Re: [MedievalSawdust] choosing wood.
- On Fri, October 31, 2008 7:13 am, AlbionWood wrote:
> I've generally started out with a short list of woods that IMO areDon't forget maple, beech if you can get it, and some of the Mediterranean
> reasonably close to European woods used in period, in terms of appearance
> and character. SO most of my stuff has been made of white oak, walnut, or
> ash. My projects have mostly been intended for outdoor/camping/tourney
> use, so things like pine or poplar are usually out of the question because
> they aren't durable enough. Price is a secondary consideration, because
> the cost of the wood is only a small fraction of the value of my labor.
woods. Iberian craftspeople use a lot of olive wood, which might be
available from California sources as well. It turns very nicely, and
with a bit of stain myrtlewood might pass for it. :-)
If you befriend tree surgeons or city arborists, a lot of European trees
are over here as street ornamentals. Lots and lots of white birch (good
for traditional broom making too!) Norway pine (what the English have been
importing as "deal" since the Middle Ages) and others depending on your
climate. Check with orchardists too--most of our fruit trees were brought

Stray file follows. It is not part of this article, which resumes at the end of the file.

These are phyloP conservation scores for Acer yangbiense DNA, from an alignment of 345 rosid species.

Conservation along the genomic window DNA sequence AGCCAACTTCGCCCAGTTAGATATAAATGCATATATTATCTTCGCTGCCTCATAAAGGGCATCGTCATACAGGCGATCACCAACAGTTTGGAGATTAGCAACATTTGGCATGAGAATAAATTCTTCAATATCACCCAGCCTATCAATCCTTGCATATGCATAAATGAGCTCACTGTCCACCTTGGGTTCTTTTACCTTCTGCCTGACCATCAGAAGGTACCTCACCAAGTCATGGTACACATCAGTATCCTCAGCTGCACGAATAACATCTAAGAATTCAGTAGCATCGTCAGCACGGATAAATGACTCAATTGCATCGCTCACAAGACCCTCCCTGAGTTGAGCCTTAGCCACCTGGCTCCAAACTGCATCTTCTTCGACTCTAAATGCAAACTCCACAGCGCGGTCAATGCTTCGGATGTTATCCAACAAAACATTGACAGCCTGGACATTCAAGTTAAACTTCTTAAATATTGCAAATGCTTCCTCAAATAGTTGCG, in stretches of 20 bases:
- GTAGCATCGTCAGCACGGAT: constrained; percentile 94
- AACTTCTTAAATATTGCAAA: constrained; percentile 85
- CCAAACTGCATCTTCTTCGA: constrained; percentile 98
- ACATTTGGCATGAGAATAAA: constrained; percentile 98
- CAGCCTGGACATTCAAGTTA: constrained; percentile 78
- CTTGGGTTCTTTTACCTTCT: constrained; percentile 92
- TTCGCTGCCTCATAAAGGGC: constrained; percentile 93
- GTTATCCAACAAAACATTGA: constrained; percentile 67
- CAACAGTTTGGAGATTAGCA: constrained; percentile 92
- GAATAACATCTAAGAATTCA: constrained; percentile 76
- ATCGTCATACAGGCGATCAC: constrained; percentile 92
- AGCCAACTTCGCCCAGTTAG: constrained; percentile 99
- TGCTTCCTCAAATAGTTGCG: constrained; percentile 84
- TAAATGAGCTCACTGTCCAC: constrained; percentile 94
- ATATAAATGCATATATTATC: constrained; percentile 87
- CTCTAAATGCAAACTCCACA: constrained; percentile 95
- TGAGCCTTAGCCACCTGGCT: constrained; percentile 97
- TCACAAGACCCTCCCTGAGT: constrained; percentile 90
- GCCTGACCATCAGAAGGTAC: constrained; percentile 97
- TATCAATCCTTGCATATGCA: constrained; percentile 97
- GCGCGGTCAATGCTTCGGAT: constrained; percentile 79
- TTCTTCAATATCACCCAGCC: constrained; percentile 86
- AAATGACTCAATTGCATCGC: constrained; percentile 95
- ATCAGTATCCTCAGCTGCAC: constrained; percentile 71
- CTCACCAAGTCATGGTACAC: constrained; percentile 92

here from Europe. English walnut doesn't have the reputation among
American cabinetmakers that native black walnut has, but it's a very
attractive wood and quite strong--I've made medium and large handscrews
out of it.
FWIW, Douglas Fir is also a native European wood, if you go back far
enough. Very early period, though--the glaciers exterminated it in the Old
World during the first of the Ice Ages.
- Regular alcohol based leather dyes work fine for brightly coloured
wood grain. They are colour fast and relatively inexpensive. If you
like that sort of thing... ;-) I prefer paint for brightly coloured
--- In email@example.com, Rebekah d'Avignon
>dilute it AT LEAST 1:2 with alcohol - that's 1 part color to 2 parts
> I recently had a need for blue wood. Take regular food coloring and
alcohol. One to four might be better. You can always make it darker,
but once it's there - you're stuck.
>understand that MinWax has colored stains, but the local stores hadn't
> This will allow the grain of the wood to show through. I
stocked them when I checked last.
>encountered a blue wood.
> Bill McNutt <mcnutt@...> wrote:
> Speaking of inlay - I don't suppose anyone has
> Tools alone do not a craftsman make.